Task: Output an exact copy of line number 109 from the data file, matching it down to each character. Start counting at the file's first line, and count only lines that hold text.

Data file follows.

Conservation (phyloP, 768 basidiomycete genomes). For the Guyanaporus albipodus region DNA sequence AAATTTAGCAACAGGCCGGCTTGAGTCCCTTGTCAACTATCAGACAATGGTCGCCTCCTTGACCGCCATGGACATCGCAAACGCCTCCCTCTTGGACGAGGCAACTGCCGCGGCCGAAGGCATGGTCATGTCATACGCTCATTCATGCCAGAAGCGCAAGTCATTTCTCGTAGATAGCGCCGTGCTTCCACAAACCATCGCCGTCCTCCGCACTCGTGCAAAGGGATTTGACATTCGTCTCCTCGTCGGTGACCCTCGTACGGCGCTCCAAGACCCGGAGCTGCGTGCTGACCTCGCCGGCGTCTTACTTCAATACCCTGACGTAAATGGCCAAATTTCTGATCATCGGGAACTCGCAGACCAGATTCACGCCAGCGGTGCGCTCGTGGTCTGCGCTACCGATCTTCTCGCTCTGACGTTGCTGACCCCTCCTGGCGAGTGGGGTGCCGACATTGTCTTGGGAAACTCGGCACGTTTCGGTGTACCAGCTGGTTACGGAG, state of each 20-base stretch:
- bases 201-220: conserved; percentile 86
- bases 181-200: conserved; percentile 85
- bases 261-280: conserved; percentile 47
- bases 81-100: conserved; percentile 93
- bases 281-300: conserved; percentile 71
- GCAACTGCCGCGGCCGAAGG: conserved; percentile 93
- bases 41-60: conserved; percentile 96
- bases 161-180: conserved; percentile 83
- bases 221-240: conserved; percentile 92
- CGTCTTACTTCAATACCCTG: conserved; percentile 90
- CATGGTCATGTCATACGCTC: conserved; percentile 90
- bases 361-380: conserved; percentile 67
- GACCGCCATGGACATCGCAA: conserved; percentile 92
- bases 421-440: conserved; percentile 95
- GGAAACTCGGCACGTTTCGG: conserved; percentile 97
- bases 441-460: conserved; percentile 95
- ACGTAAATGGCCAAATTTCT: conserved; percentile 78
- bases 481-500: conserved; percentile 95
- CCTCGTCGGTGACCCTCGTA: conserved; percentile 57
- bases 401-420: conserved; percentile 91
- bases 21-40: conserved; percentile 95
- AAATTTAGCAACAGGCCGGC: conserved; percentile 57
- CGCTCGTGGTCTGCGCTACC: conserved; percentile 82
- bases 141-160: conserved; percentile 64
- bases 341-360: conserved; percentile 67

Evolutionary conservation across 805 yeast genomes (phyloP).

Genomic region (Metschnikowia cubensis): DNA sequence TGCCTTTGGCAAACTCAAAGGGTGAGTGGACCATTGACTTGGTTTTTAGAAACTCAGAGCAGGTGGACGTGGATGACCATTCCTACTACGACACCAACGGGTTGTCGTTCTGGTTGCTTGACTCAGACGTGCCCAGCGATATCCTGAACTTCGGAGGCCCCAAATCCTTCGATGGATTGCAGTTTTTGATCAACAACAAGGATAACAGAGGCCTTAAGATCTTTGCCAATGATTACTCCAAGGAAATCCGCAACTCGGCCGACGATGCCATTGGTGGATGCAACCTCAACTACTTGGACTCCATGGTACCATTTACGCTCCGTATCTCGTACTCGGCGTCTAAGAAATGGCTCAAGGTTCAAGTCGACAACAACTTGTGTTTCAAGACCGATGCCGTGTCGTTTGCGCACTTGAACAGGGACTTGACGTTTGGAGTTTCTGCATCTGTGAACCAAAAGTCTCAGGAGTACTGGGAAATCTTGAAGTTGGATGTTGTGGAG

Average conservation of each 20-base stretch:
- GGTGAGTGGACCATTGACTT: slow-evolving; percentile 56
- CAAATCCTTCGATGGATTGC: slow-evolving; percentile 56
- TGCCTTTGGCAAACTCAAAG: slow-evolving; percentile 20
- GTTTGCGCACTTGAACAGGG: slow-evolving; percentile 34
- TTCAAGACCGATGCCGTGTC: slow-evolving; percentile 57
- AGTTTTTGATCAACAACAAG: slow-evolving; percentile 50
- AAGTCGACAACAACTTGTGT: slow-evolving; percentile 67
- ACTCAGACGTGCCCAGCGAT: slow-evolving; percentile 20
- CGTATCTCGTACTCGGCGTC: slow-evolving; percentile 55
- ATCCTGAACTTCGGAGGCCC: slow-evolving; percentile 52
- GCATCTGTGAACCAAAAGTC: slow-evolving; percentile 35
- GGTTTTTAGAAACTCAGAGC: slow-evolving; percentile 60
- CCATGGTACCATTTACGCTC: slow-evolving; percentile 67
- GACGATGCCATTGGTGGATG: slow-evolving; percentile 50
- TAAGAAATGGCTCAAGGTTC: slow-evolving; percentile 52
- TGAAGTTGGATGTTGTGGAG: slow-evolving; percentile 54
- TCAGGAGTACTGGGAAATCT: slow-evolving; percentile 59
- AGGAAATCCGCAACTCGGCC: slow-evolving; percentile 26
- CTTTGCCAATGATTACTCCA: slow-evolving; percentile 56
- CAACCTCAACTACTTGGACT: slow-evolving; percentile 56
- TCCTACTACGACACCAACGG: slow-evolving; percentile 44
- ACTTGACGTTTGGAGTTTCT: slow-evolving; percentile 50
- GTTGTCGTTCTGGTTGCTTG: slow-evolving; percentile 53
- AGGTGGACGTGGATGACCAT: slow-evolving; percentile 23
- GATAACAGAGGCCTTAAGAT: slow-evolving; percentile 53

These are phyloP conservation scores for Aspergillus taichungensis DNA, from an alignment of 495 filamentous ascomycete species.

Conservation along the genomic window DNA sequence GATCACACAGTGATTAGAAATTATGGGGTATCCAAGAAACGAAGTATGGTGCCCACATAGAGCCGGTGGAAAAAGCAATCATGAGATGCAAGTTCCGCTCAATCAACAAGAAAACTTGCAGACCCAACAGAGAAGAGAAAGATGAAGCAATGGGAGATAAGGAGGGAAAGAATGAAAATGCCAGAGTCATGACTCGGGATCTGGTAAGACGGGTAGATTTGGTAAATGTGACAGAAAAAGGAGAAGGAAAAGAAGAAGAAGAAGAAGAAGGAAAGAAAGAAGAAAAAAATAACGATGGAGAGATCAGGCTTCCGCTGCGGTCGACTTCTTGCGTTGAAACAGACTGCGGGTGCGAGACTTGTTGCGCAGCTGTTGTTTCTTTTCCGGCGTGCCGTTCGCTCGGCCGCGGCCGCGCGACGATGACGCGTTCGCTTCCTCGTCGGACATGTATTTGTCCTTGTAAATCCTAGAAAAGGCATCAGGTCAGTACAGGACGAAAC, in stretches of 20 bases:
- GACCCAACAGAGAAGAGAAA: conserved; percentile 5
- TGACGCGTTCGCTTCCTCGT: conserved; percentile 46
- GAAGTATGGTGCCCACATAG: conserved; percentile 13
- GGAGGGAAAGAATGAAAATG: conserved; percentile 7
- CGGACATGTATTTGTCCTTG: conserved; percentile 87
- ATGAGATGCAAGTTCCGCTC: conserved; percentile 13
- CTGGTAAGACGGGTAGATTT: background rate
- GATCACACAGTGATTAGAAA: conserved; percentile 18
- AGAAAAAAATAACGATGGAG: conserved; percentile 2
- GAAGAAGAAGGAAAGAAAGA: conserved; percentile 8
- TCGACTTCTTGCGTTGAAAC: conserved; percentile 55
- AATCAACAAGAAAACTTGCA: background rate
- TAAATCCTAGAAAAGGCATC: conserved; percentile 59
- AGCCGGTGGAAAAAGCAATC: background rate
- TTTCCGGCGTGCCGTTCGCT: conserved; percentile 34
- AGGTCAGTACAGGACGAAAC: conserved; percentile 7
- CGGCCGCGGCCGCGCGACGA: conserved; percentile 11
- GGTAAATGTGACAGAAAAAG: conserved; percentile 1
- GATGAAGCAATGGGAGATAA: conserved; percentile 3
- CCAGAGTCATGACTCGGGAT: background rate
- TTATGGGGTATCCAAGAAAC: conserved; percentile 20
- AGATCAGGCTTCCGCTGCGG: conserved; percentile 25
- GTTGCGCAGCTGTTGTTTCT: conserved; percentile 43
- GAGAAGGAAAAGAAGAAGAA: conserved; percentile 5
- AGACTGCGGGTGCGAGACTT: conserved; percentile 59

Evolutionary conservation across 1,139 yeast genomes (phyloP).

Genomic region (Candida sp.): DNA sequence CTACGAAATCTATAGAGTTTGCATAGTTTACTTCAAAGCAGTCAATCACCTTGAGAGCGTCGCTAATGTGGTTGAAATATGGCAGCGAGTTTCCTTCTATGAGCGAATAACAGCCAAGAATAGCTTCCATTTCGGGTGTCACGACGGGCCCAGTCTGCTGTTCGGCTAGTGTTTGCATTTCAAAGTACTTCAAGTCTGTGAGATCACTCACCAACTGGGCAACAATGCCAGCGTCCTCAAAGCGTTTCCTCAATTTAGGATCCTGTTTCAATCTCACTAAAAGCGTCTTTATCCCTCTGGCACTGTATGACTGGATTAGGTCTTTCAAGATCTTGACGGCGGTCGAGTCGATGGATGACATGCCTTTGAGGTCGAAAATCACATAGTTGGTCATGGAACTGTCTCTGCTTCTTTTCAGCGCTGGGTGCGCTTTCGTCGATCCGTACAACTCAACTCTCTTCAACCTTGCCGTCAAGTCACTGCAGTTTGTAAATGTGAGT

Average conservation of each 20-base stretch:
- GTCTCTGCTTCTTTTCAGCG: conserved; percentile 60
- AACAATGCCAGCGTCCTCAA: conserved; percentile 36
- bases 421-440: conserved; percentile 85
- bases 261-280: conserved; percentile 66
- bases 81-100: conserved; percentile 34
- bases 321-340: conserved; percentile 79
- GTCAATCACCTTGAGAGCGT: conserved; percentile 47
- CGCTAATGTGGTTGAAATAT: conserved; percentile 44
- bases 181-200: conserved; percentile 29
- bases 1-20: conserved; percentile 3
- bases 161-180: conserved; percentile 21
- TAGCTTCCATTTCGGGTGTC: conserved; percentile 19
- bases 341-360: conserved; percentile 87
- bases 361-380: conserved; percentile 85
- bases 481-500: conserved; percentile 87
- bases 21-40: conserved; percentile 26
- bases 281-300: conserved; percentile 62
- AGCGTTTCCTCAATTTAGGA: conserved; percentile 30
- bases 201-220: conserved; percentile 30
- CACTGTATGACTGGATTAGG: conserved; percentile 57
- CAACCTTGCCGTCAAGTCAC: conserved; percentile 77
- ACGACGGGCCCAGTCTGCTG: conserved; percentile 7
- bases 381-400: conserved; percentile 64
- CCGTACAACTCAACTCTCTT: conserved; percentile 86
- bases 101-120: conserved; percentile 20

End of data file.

- bases 101-120: conserved; percentile 20